Barrie Police Service

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Barrie Police Service
Barrie Police Logo.svg
Logo of the Barrie Police Service.
Motto Committed to our community
Agency overview
Formed 1853
Legal personality Governmental: Government agency
Jurisdictional structure
General nature
Operational structure
Headquarters Barrie, Ontario
Sworn members 218
Unsworn members 94
Elected officer responsible The Honourable Madeleine Meilleur, Minister of Community Safety and Correctional Services
Agency executive Kimberley Greenwood, Chief of Police
Facilities
Divisions 5
Website
Official website

The Barrie Police Service provides policing services to the City of Barrie, Ontario, Canada. It is made up of 218 police personnel and 94 civilians that serve a population of 135,711, as of 2011, in an area covering 100.71 km2 (38.88 sq mi).

The Chief of Police is the highest-ranking officer of the Barrie Police Service. The current chief is Kimberley Greenwood, a former Staff Superintendent and 30-year veteran of Toronto Police.

History[edit]

The Barrie Police Service is the third oldest police force still in existence in Ontario, after the Kingston Police Service (1841) and the Hamilton Police Service (1833).[1]

Past Police Chiefs[edit]

Controversy[edit]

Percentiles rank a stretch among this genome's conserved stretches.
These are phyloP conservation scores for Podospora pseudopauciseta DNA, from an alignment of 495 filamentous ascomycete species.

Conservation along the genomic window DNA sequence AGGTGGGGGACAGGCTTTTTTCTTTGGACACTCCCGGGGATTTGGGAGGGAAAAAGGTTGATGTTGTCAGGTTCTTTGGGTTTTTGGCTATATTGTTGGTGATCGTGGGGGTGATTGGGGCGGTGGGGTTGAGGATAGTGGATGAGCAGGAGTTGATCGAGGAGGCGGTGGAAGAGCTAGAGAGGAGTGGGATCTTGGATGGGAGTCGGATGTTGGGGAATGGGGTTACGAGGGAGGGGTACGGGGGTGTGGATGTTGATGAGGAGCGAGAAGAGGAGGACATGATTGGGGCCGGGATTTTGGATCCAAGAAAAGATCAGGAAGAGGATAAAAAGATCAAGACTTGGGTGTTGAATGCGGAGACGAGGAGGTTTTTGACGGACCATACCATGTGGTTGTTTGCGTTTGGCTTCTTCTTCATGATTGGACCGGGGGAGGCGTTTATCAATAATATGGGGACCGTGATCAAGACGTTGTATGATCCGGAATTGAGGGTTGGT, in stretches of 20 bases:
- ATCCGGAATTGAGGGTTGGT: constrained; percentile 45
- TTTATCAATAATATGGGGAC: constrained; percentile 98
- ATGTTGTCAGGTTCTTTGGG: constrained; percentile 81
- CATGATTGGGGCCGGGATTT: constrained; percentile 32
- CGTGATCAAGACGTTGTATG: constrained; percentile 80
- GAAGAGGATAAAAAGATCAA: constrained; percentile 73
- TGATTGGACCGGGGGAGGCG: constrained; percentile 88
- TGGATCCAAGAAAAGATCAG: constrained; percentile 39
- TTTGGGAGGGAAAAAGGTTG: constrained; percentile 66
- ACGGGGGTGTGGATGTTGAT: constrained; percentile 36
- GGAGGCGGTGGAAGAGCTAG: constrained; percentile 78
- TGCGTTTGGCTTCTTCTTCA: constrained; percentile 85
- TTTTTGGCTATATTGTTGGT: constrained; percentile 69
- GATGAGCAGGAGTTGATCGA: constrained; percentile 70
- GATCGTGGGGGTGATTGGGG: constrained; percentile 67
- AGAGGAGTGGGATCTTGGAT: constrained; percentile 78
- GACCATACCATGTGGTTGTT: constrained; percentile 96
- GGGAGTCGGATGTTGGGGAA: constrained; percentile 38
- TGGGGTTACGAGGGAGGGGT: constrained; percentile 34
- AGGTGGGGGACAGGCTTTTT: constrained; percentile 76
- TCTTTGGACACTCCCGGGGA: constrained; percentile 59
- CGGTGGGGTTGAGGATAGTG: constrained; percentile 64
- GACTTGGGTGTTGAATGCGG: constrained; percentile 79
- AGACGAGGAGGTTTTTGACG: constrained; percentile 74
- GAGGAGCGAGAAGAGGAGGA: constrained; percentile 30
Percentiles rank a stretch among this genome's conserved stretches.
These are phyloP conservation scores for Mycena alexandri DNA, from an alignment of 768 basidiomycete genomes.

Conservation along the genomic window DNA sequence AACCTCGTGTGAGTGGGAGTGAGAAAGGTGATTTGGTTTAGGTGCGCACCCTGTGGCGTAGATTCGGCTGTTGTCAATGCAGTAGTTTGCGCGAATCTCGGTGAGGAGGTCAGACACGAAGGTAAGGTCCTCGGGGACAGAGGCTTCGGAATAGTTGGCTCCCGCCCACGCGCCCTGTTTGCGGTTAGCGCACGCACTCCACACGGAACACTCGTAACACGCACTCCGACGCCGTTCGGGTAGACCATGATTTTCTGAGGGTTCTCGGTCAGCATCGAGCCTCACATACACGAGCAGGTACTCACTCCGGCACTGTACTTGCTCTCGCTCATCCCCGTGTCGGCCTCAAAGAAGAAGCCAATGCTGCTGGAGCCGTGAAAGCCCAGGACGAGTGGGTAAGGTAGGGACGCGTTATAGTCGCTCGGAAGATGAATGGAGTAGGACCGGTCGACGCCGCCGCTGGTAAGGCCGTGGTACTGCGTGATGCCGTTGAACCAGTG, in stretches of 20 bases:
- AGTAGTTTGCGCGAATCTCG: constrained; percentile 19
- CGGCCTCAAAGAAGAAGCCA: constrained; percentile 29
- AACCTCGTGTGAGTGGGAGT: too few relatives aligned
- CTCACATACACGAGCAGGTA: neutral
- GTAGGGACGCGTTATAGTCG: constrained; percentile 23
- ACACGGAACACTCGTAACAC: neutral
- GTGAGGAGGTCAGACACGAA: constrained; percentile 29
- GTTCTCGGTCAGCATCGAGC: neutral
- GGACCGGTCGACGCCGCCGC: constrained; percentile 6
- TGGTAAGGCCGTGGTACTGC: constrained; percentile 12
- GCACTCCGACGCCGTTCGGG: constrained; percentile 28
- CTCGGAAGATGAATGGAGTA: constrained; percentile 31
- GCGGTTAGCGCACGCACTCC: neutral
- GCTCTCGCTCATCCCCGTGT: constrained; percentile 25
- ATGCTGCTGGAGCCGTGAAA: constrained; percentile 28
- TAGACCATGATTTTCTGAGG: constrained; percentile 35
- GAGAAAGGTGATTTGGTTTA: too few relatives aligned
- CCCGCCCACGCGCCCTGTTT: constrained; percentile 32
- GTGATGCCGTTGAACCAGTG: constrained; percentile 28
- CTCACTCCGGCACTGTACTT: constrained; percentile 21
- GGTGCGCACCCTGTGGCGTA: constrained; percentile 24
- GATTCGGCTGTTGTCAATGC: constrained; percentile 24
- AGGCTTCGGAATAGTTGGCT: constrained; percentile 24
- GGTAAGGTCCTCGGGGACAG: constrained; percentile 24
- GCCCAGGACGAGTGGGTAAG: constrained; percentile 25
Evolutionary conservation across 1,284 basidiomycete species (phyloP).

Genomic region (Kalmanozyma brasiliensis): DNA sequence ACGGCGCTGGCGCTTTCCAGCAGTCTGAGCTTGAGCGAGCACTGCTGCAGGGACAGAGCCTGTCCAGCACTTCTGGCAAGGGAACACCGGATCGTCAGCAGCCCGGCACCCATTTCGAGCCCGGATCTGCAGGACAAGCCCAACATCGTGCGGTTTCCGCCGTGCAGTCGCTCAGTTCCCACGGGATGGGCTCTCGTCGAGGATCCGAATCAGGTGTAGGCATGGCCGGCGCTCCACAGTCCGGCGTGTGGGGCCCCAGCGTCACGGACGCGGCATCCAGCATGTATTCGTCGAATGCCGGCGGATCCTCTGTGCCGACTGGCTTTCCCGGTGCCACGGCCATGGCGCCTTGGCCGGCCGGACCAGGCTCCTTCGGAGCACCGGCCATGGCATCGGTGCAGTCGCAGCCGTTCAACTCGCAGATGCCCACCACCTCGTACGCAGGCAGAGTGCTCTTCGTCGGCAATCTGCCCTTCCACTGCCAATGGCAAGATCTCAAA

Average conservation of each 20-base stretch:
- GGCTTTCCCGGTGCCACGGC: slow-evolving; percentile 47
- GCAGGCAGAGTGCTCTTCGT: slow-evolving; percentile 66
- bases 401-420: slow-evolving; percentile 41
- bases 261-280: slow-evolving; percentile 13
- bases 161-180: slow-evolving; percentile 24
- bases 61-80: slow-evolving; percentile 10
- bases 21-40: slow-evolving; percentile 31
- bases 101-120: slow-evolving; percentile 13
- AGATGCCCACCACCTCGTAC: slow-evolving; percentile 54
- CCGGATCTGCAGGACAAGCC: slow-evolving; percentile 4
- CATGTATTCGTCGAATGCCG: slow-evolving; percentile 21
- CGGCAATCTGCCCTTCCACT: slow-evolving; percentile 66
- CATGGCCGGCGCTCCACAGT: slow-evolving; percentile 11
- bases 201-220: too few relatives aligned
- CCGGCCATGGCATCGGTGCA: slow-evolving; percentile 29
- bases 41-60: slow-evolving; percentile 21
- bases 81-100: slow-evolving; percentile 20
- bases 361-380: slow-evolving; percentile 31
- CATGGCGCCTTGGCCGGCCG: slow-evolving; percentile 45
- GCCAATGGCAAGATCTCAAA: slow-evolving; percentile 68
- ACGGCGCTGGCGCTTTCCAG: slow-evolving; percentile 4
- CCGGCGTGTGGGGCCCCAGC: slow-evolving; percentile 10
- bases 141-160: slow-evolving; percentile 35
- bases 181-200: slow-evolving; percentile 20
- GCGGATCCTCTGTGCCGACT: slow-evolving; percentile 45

• In 2008 a senior police inspector in charge of the Barrie Police Service Professional Standards Branch was relieved of his duties after emailing a racist 'joke' to colleagues.[3][4]
  • In 2009 an attempted obstruction of justice was reported after senior Barrie Police Service officials initially failed to disclose and then subsequently refused to disclose the existence of criminal charges against one of their constables, which included, drug possession and trafficking, cocaine use while on duty, theft (stealing money and phone cards from an evidence bag), and obstruction of justice.[5][6]
  • In 2010 a Barrie police Constable Jason Nevill assaulted and arrested a man under false charges. After the incident was caught on a security camera and caused public outrcry, he was later found guilty of causing bodily harm, unlawful use of authority and obstruction of evidence.[7] Following a one-year jail sentence, Nevill resigned from the police force.[8]

See also[edit]

References[edit]

External links[edit]